Ms. Prema Nilaweera lives in Welagoda near Dondra, in the Matara District. During the JVP rebellion related strife in the 1980s, her husband “disappeared” leaving her to support single-handedly her son and two daughters. This traumatic event nearly pushed her over the edge. A friend recognised her grief and mental anguish, and convinced her to come to a meeting of a local NGO called Sahana Padanama. The NGO offered women a chance to discuss their problems in small group discussions, and this new outlet helped Prema move forward with her life.
Prema found she now had more energy and no longer felt so alone and isolated. She was resolute that her children would receive an education, no small feat considering that it would be her income alone that would finance this ambition. Sahana Padanama also offered members small revolving loans; Prema applied and received Rs. 10,000. She decided to start a small venture of drying fish and producing Maldive fish. In addition to this work, she prepared lunch packs for nearby workers at the Fisheries Harbour. A small amount of money through the government’s Poverty Alleviation Programme also supplemented her meagre income. With passage of time, Prema found she had become a local community leader, helping other women in need, just as she herself had been rescued in her darkest moments.
Prema’s proudest moment was learning of her daughter’s acceptance to university. After the moment passed, Prema started to worry about how she would finance this endeavour. Her son started to work as a fisherman to contribute to the family’s income. Prema continued her dutiful savings with the NGO that became instrumental when she inherited an old dilapidated house from her parents. The house was in need of urgent repairs, so the family’s money was stretched amongst fixing the house, supporting the family, and investing in her eldest daughter’s education. Then, in a matter of minutes, the 2004 Tsunami destroyed all of Prema’s hard work at rebuilding her family’s future. Prema and her family were back to square one.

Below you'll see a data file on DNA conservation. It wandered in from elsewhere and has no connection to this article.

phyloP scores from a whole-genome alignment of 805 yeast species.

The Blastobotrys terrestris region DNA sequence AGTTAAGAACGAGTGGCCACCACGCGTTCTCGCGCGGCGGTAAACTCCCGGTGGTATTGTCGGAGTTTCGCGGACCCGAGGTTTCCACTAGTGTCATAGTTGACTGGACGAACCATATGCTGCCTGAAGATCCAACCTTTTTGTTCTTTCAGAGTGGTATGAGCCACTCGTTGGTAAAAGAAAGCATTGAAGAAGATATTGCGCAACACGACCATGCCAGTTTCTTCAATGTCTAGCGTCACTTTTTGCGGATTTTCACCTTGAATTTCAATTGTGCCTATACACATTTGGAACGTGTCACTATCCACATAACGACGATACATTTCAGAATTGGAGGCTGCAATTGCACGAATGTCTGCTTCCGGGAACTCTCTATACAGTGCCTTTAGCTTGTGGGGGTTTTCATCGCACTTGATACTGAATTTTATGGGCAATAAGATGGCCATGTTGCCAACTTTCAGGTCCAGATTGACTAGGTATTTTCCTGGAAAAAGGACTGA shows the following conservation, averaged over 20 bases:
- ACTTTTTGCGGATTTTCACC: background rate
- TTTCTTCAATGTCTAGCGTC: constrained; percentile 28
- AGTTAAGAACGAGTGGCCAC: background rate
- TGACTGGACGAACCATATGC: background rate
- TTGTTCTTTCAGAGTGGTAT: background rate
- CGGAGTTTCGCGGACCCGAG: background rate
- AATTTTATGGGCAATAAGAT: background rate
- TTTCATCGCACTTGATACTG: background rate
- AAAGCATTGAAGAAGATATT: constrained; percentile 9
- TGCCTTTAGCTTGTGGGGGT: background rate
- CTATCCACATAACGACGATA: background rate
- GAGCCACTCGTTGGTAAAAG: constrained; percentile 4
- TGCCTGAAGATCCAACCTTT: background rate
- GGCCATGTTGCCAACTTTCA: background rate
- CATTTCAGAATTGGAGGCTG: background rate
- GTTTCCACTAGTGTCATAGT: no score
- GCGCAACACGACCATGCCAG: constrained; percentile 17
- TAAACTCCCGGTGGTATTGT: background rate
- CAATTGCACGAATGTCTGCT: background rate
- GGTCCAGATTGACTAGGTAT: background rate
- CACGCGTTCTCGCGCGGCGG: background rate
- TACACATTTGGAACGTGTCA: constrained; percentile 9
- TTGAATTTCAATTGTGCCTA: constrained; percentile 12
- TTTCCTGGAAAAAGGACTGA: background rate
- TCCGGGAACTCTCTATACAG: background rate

Sahana Padanama came to Prema’s rescue once again. Prema received a loan for Rs. 10,000 from the NGO, supported by SLCDF and funded by LCCRP. She used the loan to restart her earlier ventures. Prema then suffered another blow when she learned that she would have to give up their house, as it was located within the official buffer zone. The Government helped the family resettle in another area, further inland. Prema’s resilience was tested, but stronger than ever, and she started bringing dry fish from coastal communities and reselling her stock further inland. Her three children are now married and she lives by herself. Prema currently makes about Rs. 4,000 monthly from her dry fish sales and coir-rope making. Prema’s relocation to an inland community has greatly affected her current income. Prema had been dealt a hard hand of cards in her lifetime more than once, but her determination coupled with her involvement with Sahana Padanama provided knowledge, created awareness, built solidarity, and taught self-resilience. Her relationship with the NGO is an ongoing source of support and she has nearly finished paying off her post-tsunami loan.